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China to Check Police Behavior for Olympics
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A special campaign to check the behavior of police officers will be launched nationwide on September 1, as part of the government efforts to ensure the success of the 29th Olympic Games in 2008, China's Ministry of Public Security (MPS) announced on Wednesday.


The campaign, aiming to strengthen police's discipline and regularize law enforcement, will be spearheaded by the Olympic host of Beijing and other co-host cities on September 1, and followed by major tourist cities on January 1, 2008.


The campaign is scheduled to last through October 1, 2008.


According to the ministry, the campaign is to focus on the behavior and manner of police officers on duty, particularly in public places and on the spots of large-scale activities. Wearing uniforms or police signs in a wrong way is seen as inappropriate and should be rectified.


The inspectors will check police officers, mainly community police, traffic police and patrol police, to see how they behave when people seek help and service. Smoking, eating food, and chatting in working hours are regarded as harmful to the image of police and will also be prohibited.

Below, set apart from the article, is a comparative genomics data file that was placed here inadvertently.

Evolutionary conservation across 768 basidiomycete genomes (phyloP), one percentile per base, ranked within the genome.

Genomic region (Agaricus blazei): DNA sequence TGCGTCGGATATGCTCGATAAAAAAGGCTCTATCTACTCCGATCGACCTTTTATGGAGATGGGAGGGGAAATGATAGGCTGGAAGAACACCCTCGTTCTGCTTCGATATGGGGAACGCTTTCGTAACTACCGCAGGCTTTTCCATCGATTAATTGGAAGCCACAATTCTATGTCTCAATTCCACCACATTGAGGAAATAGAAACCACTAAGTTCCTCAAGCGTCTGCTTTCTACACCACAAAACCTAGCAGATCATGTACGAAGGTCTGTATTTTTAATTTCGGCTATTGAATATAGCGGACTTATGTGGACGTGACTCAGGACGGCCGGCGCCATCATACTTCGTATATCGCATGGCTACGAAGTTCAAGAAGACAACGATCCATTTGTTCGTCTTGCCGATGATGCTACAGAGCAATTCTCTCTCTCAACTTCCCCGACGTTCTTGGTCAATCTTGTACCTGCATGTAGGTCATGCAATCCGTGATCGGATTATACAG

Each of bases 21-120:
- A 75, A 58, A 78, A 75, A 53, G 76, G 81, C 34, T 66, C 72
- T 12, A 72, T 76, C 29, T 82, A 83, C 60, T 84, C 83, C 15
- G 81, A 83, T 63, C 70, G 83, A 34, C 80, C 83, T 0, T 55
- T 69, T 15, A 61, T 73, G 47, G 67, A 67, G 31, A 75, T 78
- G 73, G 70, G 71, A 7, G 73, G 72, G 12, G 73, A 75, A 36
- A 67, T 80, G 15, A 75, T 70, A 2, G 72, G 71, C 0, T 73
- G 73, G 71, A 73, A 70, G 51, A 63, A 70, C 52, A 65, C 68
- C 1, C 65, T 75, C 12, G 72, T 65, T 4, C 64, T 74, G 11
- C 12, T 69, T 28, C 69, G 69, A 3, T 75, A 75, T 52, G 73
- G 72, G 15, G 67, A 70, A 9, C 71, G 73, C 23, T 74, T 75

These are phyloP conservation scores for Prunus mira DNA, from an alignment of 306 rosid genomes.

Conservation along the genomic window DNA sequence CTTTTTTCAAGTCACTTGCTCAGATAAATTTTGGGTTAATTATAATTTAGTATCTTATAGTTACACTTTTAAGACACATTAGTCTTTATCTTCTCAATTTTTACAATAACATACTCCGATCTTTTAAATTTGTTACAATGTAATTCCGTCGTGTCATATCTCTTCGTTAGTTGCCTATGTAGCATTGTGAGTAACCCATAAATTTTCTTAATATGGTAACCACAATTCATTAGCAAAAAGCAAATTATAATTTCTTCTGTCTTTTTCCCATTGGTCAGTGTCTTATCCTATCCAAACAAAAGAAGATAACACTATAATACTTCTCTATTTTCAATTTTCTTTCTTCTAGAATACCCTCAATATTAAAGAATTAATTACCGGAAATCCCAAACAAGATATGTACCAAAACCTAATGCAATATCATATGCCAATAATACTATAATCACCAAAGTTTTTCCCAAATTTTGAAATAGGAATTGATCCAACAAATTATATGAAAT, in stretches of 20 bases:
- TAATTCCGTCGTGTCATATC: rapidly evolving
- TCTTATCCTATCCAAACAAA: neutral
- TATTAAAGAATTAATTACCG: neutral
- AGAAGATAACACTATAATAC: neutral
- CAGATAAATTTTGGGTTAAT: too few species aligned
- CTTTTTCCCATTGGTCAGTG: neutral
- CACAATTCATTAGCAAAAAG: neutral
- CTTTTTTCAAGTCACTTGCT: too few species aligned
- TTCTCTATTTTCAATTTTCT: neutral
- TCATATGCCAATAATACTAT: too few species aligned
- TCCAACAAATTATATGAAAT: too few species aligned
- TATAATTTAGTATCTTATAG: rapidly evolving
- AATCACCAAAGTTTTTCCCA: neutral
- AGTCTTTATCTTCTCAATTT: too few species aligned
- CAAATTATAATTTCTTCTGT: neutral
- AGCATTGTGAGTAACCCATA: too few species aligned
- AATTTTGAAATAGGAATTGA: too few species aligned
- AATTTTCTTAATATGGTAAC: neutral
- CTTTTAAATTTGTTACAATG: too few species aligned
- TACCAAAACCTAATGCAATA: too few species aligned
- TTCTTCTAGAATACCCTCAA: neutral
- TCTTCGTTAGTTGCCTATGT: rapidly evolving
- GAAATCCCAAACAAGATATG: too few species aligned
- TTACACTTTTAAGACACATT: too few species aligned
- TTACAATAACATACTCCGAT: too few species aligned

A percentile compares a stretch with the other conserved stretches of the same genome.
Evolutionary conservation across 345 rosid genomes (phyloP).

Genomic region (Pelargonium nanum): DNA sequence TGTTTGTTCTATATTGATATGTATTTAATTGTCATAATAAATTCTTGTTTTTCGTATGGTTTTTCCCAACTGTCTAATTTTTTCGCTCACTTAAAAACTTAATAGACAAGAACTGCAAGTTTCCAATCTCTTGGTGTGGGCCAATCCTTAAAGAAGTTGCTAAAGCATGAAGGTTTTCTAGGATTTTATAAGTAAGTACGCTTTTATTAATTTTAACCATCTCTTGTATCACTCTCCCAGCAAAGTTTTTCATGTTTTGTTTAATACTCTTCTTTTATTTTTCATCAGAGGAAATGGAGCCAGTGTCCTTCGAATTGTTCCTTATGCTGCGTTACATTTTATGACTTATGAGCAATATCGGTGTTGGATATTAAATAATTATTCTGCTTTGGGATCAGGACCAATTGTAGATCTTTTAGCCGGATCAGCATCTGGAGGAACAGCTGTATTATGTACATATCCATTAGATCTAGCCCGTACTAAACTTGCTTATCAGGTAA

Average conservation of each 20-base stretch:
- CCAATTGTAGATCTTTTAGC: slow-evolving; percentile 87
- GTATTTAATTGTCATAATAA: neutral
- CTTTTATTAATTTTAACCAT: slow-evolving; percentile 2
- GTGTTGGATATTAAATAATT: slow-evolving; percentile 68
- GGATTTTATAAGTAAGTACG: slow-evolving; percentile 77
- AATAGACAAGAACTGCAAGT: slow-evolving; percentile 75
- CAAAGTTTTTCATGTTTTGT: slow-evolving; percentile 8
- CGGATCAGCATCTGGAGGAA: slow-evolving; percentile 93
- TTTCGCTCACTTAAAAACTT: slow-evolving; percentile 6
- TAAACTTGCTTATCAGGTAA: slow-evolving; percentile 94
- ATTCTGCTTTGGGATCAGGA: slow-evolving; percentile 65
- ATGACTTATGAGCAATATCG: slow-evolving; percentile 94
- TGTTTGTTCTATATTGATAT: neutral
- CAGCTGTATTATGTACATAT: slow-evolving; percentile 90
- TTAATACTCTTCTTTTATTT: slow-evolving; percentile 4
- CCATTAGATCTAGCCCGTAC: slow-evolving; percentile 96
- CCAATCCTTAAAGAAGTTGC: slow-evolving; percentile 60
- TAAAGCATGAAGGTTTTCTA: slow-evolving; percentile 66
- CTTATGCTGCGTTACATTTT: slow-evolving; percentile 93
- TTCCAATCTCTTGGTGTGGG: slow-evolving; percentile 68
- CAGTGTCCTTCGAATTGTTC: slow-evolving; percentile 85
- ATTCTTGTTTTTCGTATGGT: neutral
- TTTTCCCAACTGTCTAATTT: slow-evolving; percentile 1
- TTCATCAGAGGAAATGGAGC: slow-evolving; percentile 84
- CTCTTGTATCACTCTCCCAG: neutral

The police hotline, police stations, and police officers who come to handle cases on the spot will be checked for their service and attitude towards help seekers.


Inspectors will check whether the police officers have adopted a positive attitude, whether there is any negligence of duty, and whether they have adopted proper and effective measures.


During the campaign, the inspectors will check the management and use of police vehicles. Police vans must be equipped with license plates and police signs, lights and alarms, and if not on urgent duty, they must yield to traffic rules.


Moreover, the inspectors will see how the "Five Bans" have been implemented by the police. The bans, which were issued by the ministry several years ago, prohibit police officers from gambling, drinking alcohol in working hours and abusing guns.


(Xinhua News Agency August 30, 2007)

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